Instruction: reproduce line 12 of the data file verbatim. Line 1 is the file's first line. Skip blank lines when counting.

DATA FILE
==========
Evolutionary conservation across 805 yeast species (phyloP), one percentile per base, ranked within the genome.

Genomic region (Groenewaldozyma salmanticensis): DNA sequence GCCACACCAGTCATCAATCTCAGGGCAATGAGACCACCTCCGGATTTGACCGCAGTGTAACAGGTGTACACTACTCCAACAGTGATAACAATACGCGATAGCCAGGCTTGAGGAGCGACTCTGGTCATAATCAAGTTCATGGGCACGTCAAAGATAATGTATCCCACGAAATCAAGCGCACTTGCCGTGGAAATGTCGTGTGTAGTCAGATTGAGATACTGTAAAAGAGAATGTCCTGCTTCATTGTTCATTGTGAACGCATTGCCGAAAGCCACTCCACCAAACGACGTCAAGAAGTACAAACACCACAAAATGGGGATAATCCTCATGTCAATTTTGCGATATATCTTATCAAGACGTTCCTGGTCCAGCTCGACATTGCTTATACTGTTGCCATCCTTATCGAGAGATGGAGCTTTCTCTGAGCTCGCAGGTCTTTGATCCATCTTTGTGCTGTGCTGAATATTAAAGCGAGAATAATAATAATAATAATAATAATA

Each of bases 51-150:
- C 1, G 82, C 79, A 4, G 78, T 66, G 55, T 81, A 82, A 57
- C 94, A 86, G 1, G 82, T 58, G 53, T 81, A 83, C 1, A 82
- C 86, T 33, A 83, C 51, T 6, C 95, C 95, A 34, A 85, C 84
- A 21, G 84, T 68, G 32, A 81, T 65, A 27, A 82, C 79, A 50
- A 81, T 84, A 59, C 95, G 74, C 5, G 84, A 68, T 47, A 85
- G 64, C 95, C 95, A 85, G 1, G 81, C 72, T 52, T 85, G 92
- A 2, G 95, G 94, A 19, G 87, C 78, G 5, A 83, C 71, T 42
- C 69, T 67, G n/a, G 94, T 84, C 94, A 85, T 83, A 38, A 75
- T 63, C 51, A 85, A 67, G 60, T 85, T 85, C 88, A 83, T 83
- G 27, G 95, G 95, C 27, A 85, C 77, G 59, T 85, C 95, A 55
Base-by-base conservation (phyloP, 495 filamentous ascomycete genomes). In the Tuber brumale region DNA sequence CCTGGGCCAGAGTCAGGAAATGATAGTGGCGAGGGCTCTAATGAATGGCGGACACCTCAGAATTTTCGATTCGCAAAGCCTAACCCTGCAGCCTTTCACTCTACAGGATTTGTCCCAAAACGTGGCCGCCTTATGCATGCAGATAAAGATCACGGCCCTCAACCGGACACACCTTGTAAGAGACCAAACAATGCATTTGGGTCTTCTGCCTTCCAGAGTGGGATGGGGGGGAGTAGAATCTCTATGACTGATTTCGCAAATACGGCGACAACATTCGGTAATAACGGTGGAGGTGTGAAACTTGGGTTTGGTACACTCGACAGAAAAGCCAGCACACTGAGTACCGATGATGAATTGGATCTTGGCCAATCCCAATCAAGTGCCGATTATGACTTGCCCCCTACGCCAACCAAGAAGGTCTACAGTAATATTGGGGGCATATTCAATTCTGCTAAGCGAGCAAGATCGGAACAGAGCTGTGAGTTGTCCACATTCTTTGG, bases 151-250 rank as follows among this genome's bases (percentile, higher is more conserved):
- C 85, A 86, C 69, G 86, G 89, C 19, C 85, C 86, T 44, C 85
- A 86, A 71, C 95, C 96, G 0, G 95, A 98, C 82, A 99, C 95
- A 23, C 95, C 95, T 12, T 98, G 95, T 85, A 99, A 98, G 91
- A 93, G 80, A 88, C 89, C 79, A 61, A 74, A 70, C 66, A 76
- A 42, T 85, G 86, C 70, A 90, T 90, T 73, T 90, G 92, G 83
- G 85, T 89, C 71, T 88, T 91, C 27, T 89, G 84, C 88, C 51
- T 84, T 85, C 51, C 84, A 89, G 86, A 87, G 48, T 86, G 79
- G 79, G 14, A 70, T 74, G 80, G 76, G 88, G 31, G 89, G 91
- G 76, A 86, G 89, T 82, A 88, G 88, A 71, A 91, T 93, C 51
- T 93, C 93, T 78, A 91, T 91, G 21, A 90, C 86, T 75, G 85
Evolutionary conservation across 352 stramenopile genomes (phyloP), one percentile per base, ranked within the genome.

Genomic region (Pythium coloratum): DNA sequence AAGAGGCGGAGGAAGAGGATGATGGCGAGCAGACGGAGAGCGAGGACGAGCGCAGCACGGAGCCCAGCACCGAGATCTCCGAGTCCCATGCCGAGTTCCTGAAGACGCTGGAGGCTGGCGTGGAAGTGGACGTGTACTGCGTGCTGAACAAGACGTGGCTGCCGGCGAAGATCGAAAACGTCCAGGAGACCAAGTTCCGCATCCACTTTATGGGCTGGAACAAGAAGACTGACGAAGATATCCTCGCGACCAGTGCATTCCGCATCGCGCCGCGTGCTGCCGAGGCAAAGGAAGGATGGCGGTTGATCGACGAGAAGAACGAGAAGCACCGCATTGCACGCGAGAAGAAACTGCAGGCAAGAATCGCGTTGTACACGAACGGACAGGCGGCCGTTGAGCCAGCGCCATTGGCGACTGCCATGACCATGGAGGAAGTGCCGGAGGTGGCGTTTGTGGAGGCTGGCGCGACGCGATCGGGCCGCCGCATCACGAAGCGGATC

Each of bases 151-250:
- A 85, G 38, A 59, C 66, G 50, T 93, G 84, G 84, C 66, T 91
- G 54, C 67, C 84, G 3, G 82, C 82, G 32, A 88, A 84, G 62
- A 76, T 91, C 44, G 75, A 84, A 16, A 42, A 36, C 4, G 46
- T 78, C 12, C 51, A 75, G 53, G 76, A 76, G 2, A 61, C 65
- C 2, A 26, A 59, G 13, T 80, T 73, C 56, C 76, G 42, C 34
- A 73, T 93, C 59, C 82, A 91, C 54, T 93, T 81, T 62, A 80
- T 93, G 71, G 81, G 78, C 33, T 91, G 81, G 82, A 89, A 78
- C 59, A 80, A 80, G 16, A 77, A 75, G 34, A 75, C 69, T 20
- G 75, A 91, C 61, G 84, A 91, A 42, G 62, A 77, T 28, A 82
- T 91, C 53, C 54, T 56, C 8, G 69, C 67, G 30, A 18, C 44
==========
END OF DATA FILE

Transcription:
- T 63, C 51, A 85, A 67, G 60, T 85, T 85, C 88, A 83, T 83